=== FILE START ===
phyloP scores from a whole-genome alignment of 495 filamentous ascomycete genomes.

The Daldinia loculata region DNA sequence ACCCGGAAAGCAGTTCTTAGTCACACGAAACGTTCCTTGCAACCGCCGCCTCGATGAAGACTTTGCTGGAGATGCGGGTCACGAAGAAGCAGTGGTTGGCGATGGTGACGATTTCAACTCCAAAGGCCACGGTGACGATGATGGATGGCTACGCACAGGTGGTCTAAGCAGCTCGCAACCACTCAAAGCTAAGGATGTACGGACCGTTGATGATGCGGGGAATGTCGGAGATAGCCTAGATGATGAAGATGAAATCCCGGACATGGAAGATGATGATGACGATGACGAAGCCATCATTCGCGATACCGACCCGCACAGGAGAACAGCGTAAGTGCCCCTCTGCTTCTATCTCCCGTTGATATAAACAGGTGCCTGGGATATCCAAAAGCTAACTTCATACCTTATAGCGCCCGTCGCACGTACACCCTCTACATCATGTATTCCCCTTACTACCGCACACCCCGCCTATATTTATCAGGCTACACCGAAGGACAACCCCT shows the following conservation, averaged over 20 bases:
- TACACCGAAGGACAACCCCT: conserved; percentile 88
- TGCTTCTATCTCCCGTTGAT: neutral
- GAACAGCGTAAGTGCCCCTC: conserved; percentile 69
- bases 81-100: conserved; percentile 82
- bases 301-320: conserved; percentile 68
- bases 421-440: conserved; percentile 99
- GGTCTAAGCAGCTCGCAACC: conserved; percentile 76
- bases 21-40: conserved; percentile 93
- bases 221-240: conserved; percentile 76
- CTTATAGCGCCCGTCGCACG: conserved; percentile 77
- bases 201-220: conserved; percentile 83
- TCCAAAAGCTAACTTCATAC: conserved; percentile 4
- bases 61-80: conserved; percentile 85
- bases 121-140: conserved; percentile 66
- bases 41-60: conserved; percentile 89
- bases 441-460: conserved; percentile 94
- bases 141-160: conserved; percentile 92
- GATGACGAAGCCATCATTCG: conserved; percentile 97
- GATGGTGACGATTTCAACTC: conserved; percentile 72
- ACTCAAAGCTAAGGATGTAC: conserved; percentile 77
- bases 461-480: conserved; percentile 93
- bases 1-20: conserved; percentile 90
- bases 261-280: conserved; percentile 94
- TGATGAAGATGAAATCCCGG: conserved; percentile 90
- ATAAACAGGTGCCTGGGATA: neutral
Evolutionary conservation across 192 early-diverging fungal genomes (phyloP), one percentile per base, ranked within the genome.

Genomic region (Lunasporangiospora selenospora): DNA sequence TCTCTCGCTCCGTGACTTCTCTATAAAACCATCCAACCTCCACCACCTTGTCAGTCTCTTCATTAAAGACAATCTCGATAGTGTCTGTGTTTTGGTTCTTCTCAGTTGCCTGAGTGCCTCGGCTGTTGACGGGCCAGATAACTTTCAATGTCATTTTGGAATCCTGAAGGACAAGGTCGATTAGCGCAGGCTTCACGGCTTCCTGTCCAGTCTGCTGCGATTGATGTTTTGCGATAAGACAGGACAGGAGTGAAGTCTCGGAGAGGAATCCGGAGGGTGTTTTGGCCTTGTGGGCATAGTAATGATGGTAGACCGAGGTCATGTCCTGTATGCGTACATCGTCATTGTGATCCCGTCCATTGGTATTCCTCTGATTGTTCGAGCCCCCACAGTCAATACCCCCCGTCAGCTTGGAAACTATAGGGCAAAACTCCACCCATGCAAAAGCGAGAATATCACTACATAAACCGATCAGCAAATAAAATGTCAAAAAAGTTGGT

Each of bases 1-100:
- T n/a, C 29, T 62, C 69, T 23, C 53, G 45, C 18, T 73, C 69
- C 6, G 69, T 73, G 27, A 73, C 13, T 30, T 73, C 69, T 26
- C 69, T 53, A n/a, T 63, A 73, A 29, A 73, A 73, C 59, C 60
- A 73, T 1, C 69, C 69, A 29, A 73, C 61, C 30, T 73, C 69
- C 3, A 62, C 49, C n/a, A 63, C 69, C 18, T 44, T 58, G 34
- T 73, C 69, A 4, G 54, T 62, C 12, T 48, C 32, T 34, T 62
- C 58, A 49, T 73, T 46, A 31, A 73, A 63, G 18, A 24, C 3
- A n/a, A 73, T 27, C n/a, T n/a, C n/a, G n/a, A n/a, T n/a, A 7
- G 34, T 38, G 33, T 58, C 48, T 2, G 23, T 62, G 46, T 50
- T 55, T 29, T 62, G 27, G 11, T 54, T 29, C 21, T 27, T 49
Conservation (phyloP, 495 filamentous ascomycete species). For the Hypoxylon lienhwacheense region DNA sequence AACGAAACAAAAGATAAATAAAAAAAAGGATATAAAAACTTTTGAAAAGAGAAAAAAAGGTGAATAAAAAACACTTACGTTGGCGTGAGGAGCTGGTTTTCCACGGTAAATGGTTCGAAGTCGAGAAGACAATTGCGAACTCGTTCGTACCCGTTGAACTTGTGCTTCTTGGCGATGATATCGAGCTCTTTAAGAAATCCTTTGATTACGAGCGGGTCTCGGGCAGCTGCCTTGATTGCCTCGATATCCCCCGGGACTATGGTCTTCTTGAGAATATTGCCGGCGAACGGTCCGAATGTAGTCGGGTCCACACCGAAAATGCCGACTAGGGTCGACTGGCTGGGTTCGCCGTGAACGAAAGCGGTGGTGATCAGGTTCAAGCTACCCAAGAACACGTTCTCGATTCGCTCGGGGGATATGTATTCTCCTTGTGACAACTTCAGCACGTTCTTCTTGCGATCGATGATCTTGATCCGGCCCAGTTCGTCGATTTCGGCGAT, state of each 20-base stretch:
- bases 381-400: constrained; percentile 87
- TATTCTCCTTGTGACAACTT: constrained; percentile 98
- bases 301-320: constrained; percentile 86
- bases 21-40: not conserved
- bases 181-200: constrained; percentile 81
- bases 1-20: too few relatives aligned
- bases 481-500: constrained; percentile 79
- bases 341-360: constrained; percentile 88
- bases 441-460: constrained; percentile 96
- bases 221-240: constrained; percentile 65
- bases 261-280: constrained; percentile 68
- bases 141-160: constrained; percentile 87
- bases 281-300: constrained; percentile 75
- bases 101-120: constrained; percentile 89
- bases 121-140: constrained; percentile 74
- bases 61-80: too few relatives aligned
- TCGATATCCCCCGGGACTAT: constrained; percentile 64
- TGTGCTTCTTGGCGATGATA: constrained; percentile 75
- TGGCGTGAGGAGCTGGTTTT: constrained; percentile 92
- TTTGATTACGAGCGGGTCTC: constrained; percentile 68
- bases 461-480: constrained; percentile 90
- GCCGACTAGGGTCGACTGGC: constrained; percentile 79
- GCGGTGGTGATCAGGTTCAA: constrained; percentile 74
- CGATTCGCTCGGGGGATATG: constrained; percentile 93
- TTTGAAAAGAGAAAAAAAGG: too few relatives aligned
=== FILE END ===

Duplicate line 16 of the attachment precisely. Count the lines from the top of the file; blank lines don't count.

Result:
- bases 121-140: conserved; percentile 66